During his time on The Times foreign desk in early 2016, Elhanan was able to put his language skills to work by travelling to Calais to interview young people in the Jungle Refugee camp.
- Yazidi sex slave begs the world to stop Islamic State genocide - The Times
- Children of the Jungle face eviction - The Times
The 2014 recipient of the outward-bound Richard Beeston Bursary was London-born Ayman Oghanna. Half-British, half-Iraqi, Ayman is a multi-media journalist who specialises in the Middle East. After earning an M.A. in International Relations and Middle East Studies from the University of St Andrews, he studied journalism at Columbia University in New York. Since beginning work as a journalist in 2009 Ayman’s stories, photographs and videos have appeared in many publications, including The New York Times, The Washington Post, The Wall Street Journal, The Guardian, The Sunday Telegraph, Newsweek, National Geographic, VICE and Al Jazeera America. While on the RB Bursary in the spring of 2015, he reported from Baghdad and Ramadi.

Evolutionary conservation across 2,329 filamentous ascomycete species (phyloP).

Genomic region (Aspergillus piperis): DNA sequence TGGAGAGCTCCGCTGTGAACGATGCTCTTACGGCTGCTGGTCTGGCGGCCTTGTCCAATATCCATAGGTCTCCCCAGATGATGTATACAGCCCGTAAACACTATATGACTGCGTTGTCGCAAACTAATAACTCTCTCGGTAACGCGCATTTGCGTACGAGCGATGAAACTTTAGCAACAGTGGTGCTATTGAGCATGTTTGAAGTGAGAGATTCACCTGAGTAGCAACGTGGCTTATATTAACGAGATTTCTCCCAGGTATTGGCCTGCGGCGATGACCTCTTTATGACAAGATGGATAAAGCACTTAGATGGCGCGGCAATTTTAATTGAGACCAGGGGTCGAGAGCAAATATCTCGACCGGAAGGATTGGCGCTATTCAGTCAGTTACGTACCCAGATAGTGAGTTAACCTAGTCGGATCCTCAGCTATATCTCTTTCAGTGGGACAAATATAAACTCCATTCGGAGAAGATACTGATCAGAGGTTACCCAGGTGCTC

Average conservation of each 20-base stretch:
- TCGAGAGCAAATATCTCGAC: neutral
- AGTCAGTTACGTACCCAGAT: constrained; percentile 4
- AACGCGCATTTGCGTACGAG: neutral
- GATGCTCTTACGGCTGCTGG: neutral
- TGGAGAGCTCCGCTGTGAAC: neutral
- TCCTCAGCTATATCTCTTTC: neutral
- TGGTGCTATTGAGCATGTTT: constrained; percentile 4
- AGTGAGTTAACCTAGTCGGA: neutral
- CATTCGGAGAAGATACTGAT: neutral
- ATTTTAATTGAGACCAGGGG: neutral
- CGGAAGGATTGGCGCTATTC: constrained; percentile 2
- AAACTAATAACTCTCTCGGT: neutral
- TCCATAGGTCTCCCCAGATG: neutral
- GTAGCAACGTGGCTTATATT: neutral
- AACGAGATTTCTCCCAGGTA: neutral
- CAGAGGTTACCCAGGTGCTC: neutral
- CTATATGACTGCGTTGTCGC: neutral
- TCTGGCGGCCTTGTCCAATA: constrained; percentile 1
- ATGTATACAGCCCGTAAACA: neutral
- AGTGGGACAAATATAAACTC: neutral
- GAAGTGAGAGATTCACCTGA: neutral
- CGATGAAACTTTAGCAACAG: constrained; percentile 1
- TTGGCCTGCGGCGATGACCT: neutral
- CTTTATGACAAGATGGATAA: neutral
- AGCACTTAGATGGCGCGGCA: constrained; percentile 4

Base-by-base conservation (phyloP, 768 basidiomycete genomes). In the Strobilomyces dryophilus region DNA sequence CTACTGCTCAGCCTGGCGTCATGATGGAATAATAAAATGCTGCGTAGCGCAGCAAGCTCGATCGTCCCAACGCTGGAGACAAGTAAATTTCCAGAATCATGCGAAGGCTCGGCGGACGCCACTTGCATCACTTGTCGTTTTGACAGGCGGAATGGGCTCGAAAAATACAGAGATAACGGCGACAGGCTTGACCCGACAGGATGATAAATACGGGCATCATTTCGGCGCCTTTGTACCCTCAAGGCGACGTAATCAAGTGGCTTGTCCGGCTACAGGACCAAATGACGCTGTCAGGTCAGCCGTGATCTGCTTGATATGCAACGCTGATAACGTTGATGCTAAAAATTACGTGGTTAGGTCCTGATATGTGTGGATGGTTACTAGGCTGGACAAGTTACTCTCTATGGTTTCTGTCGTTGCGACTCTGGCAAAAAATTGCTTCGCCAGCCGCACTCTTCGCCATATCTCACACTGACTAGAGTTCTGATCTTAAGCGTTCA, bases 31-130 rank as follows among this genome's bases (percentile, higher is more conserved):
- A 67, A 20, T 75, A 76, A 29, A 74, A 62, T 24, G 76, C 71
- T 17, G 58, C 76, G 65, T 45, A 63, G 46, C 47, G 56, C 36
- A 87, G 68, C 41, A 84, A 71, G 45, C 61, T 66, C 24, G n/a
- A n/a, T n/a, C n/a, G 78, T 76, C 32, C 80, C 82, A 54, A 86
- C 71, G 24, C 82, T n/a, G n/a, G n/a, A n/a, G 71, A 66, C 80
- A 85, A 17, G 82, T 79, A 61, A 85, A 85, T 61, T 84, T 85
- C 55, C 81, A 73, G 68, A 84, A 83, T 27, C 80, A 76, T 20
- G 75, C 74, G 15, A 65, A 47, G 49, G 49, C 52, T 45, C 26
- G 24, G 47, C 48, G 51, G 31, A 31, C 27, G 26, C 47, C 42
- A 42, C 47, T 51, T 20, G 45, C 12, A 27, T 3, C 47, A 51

The 2014 winner of the incoming Richard Beeston Bursary was 28 year old Abeer Ayyoub from Gaza City. Having received a BA in English literature from The Islamic University of Gaza in 2010, she began her career as a human rights consultant at Human Rights Watch the following year. Since 2012 she has been working as a journalist, based in Gaza, for Haaretz newspaper, Al-Monitor and freelancing for other international media outlets including The Guardian and The Mirror. She has been working part-time as a researcher for GISHA, the Legal Centre for (Palestinian) Freedom of Movement an Israeli NGO, and studying Hebrew as well as working towards a master's degree in International Relations.
Abeer had nine pieces published in The Times during her internship in the spring of 2015. She now lives in Istanbul with her husband and child.
- Wish you were here? Gaza resort opens - The Times